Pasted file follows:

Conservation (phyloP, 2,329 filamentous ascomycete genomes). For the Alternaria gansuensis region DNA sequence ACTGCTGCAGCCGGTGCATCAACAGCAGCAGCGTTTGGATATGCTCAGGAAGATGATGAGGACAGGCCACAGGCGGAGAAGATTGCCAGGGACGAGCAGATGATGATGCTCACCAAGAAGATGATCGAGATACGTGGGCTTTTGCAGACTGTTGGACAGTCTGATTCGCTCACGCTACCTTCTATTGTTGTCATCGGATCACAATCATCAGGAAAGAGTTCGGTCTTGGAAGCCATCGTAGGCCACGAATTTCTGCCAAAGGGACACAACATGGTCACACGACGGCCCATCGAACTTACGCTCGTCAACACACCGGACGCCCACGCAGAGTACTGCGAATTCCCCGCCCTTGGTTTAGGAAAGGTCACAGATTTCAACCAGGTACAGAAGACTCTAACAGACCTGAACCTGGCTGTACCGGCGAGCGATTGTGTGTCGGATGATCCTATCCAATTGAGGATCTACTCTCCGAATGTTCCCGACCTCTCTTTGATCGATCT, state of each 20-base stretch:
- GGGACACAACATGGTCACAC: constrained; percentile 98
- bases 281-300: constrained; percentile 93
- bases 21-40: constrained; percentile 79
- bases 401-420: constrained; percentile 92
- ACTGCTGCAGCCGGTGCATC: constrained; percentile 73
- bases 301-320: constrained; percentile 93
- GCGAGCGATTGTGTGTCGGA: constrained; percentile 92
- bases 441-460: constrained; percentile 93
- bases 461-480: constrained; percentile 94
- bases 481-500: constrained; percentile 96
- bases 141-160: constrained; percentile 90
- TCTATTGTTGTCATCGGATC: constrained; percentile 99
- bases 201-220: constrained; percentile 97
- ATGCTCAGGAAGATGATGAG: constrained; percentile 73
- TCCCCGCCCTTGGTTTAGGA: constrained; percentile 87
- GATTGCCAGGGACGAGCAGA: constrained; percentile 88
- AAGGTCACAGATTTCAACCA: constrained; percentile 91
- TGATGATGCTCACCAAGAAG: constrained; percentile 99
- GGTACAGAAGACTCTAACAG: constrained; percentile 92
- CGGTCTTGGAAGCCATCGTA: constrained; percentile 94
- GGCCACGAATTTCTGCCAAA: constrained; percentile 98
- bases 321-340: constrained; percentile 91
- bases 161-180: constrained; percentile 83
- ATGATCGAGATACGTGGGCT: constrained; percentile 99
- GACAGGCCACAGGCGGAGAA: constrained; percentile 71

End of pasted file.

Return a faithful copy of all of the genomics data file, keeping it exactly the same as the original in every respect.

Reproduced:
Conservation (phyloP, 2,329 filamentous ascomycete genomes). For the Alternaria gansuensis region DNA sequence ACTGCTGCAGCCGGTGCATCAACAGCAGCAGCGTTTGGATATGCTCAGGAAGATGATGAGGACAGGCCACAGGCGGAGAAGATTGCCAGGGACGAGCAGATGATGATGCTCACCAAGAAGATGATCGAGATACGTGGGCTTTTGCAGACTGTTGGACAGTCTGATTCGCTCACGCTACCTTCTATTGTTGTCATCGGATCACAATCATCAGGAAAGAGTTCGGTCTTGGAAGCCATCGTAGGCCACGAATTTCTGCCAAAGGGACACAACATGGTCACACGACGGCCCATCGAACTTACGCTCGTCAACACACCGGACGCCCACGCAGAGTACTGCGAATTCCCCGCCCTTGGTTTAGGAAAGGTCACAGATTTCAACCAGGTACAGAAGACTCTAACAGACCTGAACCTGGCTGTACCGGCGAGCGATTGTGTGTCGGATGATCCTATCCAATTGAGGATCTACTCTCCGAATGTTCCCGACCTCTCTTTGATCGATCT, state of each 20-base stretch:
- GGGACACAACATGGTCACAC: constrained; percentile 98
- bases 281-300: constrained; percentile 93
- bases 21-40: constrained; percentile 79
- bases 401-420: constrained; percentile 92
- ACTGCTGCAGCCGGTGCATC: constrained; percentile 73
- bases 301-320: constrained; percentile 93
- GCGAGCGATTGTGTGTCGGA: constrained; percentile 92
- bases 441-460: constrained; percentile 93
- bases 461-480: constrained; percentile 94
- bases 481-500: constrained; percentile 96
- bases 141-160: constrained; percentile 90
- TCTATTGTTGTCATCGGATC: constrained; percentile 99
- bases 201-220: constrained; percentile 97
- ATGCTCAGGAAGATGATGAG: constrained; percentile 73
- TCCCCGCCCTTGGTTTAGGA: constrained; percentile 87
- GATTGCCAGGGACGAGCAGA: constrained; percentile 88
- AAGGTCACAGATTTCAACCA: constrained; percentile 91
- TGATGATGCTCACCAAGAAG: constrained; percentile 99
- GGTACAGAAGACTCTAACAG: constrained; percentile 92
- CGGTCTTGGAAGCCATCGTA: constrained; percentile 94
- GGCCACGAATTTCTGCCAAA: constrained; percentile 98
- bases 321-340: constrained; percentile 91
- bases 161-180: constrained; percentile 83
- ATGATCGAGATACGTGGGCT: constrained; percentile 99
- GACAGGCCACAGGCGGAGAA: constrained; percentile 71